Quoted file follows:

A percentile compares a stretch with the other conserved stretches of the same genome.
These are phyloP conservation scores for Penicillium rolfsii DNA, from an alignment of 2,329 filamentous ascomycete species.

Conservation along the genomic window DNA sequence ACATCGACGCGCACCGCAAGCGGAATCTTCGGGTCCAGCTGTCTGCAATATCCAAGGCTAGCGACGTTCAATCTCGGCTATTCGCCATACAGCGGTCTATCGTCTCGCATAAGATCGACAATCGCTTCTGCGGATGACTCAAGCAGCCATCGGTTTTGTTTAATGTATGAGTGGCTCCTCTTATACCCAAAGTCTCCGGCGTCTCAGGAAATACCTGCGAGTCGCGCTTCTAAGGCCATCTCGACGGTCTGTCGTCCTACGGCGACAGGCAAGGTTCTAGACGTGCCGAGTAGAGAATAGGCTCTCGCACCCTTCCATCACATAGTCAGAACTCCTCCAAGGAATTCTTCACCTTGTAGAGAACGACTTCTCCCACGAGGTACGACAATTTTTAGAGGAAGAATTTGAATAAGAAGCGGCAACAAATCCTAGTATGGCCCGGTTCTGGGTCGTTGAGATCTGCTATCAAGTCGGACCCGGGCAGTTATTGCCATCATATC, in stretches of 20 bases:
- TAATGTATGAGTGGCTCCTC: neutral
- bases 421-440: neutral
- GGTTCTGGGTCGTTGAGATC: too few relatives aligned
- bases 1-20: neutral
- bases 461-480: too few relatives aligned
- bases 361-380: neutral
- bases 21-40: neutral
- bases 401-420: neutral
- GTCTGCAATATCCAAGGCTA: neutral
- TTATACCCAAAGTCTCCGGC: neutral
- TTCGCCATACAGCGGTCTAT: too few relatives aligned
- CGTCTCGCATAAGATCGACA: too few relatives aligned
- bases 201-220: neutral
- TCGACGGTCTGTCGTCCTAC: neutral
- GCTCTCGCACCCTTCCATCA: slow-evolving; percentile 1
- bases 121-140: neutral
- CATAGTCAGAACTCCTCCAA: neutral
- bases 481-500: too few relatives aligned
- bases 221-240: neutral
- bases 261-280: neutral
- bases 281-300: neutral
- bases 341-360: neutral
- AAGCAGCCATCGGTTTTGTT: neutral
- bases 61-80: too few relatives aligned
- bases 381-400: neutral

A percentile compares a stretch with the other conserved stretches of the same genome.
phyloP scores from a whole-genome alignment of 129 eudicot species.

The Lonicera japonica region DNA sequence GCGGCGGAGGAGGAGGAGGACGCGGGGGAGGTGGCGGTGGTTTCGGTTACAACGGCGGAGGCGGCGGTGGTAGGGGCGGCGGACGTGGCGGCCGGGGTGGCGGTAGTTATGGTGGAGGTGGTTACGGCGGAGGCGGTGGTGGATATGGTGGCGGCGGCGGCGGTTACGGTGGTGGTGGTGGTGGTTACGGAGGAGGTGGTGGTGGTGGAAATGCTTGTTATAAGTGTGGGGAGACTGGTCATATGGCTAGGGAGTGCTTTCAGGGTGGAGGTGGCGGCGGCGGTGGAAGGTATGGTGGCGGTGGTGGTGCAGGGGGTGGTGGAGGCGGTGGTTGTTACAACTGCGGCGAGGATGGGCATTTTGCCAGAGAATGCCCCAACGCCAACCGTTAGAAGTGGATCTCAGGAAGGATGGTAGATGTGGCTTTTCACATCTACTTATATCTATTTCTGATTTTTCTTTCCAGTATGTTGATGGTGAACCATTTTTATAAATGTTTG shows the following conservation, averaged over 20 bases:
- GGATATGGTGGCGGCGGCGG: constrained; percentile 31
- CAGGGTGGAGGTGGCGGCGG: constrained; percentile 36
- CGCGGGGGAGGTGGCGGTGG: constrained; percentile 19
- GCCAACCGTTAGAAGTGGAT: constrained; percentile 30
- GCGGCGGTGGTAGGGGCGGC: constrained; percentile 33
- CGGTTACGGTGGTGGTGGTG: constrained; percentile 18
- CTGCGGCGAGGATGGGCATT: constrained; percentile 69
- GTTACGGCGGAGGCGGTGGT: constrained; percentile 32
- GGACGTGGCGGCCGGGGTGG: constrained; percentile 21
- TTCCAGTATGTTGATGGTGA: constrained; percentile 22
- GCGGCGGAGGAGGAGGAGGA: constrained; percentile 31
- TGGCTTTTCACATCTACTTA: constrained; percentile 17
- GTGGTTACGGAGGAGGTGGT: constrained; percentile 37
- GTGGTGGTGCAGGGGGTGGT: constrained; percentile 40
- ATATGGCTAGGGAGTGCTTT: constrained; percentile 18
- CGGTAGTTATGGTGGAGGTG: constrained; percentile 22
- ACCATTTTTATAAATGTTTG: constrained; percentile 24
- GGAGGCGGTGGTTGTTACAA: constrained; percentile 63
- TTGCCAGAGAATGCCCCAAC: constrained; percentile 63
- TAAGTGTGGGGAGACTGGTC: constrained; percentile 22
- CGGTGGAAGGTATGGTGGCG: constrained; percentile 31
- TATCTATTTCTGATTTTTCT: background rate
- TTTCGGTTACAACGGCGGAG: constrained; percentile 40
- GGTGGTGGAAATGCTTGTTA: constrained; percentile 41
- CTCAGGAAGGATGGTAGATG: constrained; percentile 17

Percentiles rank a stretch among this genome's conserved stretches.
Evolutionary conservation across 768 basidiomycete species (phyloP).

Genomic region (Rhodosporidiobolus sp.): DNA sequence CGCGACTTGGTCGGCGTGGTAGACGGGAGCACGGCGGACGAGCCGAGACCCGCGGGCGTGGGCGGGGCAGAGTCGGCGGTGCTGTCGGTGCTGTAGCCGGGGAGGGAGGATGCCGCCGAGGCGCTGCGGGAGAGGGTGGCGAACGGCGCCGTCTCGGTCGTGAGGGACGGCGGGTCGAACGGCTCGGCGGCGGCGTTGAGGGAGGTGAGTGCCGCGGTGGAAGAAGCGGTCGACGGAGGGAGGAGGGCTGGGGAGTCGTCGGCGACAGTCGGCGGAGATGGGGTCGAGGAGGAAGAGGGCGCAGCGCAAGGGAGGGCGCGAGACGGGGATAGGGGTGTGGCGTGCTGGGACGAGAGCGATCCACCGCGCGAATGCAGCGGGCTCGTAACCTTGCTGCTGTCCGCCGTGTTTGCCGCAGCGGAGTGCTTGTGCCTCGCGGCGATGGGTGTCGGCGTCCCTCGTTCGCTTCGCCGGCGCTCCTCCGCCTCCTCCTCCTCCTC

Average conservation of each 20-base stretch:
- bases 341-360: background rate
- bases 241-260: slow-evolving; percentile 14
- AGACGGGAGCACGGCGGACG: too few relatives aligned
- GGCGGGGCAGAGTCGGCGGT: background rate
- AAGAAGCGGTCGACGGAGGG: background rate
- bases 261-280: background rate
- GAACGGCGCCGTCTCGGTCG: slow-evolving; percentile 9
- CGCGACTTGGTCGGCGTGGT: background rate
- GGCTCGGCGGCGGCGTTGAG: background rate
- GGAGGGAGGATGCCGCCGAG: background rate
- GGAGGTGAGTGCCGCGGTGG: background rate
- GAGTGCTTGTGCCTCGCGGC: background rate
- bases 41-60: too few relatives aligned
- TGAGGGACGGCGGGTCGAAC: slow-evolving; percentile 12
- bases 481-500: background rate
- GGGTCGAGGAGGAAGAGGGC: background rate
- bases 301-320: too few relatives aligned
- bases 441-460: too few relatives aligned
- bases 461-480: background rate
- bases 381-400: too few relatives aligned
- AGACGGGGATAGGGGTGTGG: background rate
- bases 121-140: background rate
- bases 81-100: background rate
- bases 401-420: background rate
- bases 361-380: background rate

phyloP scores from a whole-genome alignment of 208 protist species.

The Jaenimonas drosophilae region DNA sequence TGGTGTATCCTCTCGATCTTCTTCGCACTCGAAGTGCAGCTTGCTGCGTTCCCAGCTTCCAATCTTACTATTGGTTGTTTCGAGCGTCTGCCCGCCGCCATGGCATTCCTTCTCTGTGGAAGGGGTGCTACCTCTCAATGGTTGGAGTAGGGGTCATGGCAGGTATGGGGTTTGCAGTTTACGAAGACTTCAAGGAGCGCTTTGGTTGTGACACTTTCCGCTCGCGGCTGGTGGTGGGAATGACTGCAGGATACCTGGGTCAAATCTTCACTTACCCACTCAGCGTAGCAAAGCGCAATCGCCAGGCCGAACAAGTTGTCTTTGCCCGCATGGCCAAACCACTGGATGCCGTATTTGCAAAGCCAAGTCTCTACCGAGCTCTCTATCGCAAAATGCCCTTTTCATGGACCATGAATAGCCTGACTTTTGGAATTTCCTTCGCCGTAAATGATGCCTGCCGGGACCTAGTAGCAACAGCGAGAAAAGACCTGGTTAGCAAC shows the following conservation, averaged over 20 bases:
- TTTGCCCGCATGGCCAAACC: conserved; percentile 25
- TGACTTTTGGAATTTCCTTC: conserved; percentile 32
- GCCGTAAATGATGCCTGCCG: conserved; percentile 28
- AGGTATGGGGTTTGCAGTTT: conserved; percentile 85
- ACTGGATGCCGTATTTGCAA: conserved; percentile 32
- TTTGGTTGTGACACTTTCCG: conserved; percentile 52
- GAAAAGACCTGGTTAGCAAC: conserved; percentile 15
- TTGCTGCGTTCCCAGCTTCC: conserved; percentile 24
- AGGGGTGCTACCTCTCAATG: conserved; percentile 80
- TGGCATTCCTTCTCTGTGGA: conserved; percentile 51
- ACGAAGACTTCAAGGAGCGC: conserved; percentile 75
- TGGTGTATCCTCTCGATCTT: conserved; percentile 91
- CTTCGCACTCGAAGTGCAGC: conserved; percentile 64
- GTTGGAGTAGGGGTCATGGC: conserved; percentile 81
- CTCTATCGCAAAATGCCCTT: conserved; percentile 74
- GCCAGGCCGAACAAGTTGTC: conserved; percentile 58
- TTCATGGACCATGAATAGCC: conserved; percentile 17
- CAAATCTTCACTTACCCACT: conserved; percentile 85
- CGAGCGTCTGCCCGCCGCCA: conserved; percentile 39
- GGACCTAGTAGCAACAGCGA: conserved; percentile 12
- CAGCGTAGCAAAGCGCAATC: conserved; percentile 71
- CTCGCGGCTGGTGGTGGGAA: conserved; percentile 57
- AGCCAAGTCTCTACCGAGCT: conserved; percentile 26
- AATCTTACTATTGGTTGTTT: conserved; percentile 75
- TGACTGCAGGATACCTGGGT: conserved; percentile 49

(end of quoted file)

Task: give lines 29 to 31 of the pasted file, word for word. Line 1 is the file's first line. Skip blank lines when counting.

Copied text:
A percentile compares a stretch with the other conserved stretches of the same genome.
phyloP scores from a whole-genome alignment of 129 eudicot species.

The Lonicera japonica region DNA sequence GCGGCGGAGGAGGAGGAGGACGCGGGGGAGGTGGCGGTGGTTTCGGTTACAACGGCGGAGGCGGCGGTGGTAGGGGCGGCGGACGTGGCGGCCGGGGTGGCGGTAGTTATGGTGGAGGTGGTTACGGCGGAGGCGGTGGTGGATATGGTGGCGGCGGCGGCGGTTACGGTGGTGGTGGTGGTGGTTACGGAGGAGGTGGTGGTGGTGGAAATGCTTGTTATAAGTGTGGGGAGACTGGTCATATGGCTAGGGAGTGCTTTCAGGGTGGAGGTGGCGGCGGCGGTGGAAGGTATGGTGGCGGTGGTGGTGCAGGGGGTGGTGGAGGCGGTGGTTGTTACAACTGCGGCGAGGATGGGCATTTTGCCAGAGAATGCCCCAACGCCAACCGTTAGAAGTGGATCTCAGGAAGGATGGTAGATGTGGCTTTTCACATCTACTTATATCTATTTCTGATTTTTCTTTCCAGTATGTTGATGGTGAACCATTTTTATAAATGTTTG shows the following conservation, averaged over 20 bases: